The preceding code uses attributes to attach a GUID and a class interface to each object. Note that the code defines the interface type as COMInterfaceType.InterfaceIsIDispatch, which will allow the ASP page to access the interface functions via COM.

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After assembling the framework you need to register the DLL with the operating system, by adding the assembly to the GAC. To do this, open Windows Explorer and navigate to the Assembly folder in the Windows directory. After placing the assembly in the GAC you can use the regasm.exe tool to register the classes contained in the DLL. The regasm tool is installed with Microsoft Visual Studio; you can find it in the current version of the framework folder in your primary Windows install directory.

Encrypting and Decrypting Data
After building and registering the DataManager.dll for COM, you can create the pages that package and transfer the data. The example given in the downloadable code uses an ASP.NET (.aspx) page to transfer a keyed piece of data to a classic ASP (.asp) page and vice versa. The ASP page creates an instance of the Encryption class and uses that to decode the data and query the value that was passed in. The ASP page also provides a text box so you can submit data to be passed back to the .aspx page for decoding.

Here’s the code for the ASP page:

   dim serverSession      'Transfer to   if Request.Form("transfer") <> "" then      set serverSession = server.CreateObject(         "DataManager.Encryption")             call serverSession.EncryptValue("data",          request.Form("transfer"))             strEncrypted = serverSession.GetEncrypted             Response.Redirect("Default.aspx?i=" &          strEncrypted)   end if      'Transfer from   if Request.QueryString("i") <> "" then      ' Create the .NET object (it must be in the GAC       ' or this will fail).      ' Also object must be registered using regasm       ' found in the Framework folder      set serverSession = server.CreateObject(         "DataManager.Encryption")      call serverSession.SetEncrypted(         request.querystring("i"))   end if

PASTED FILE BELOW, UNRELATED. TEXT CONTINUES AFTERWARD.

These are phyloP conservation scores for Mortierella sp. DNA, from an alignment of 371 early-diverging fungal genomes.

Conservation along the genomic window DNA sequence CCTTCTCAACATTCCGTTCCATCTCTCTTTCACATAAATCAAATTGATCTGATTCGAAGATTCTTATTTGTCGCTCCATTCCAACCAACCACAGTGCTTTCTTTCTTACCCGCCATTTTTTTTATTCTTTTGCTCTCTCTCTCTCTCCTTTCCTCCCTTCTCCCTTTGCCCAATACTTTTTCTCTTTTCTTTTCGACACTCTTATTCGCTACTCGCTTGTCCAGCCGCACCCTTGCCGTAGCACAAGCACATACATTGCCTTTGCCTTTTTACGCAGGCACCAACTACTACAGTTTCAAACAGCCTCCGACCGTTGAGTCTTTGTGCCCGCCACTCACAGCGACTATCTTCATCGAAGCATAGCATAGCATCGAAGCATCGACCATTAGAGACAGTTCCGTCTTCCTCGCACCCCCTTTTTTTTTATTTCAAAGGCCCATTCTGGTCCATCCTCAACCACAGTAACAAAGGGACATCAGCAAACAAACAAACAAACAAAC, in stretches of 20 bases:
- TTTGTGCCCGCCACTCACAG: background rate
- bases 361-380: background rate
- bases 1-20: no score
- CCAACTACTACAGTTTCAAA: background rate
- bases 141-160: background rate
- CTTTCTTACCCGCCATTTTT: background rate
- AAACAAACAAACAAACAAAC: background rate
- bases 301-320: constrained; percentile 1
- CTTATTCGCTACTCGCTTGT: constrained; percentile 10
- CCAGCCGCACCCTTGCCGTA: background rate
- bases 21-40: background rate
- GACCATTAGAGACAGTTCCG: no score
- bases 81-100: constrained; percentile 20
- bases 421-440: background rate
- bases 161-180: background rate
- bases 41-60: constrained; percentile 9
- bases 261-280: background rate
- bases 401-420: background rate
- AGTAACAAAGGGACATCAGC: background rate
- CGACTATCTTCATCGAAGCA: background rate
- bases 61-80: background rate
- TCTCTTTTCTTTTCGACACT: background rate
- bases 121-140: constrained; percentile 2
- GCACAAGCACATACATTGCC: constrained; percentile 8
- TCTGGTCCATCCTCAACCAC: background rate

In ASP.NET, the page code is:

   protected void Page_Load(object sender, EventArgs e)   {      if (!IsPostBack)      {         if (Request.QueryString["i"] == null)         {            lblTransfer.Visible = false;         }         else         {            Encryption enc = new Encryption();            enc.SetEncrypted(Request.QueryString["i"]);              lblTransfer.Text = "Passed in from ASP: " +               enc.GetValue("data");         }      }   }   protected void btnTransfer_Click(object sender, EventArgs e)   {      Encryption enc = new Encryption();      string redirectPath;         enc.EncryptValue("data", txtTransferValue.Text);         redirectPath =          "http://localhost/DataLink/ASPTest.asp?i=" +          enc.GetEncrypted();         if (redirectPath.Length < 2083)         Response.Redirect(redirectPath);      else         throw new Exception("URL has exceeded the " +            "maximum allowable URL length");   }   

The two methods shown above build a URL that passes the encrypted data using the variable i. Bear in mind that if the length of the data (plus the length of the URL itself) exceeds the maximum allowable length of a URL it will be truncated. The preceding code throws an exception if the URL being sent to the client exceeds 2083 characters, which is the maximum length of a GET request in Internet Explorer (other browsers may differ). In other words, this method works well for passing relatively small values. If the data you are encrypting is too long for a URL, you will instead need to use a combination of forms and JavaScript to pass the information from the source to the destination page as shown below.


By passing the information using the form-based submission mechanism shown above, you aren't restricted to the maximum size of a URL string. You can easily modify the downloadable sample code for this article to retrieve values from the form collection rather than from the QueryString.

If you combine all the techniques discussed here, you can pass information easily between separate applications. The supplied sample code transfers data only between pages on the same site. However, by changing the destination URL you can pass data between separate sites and/or separate servers, using any combination of ASP.NET and ASP pages.

The data transfer method chosen for this example uses the client's browser to pass the information between sites, creating an easy and relatively secure method of transfer. While it does make the client process more information, it also means that you can pass information between two sites without having to set up a custom server-to-server communication mechanism.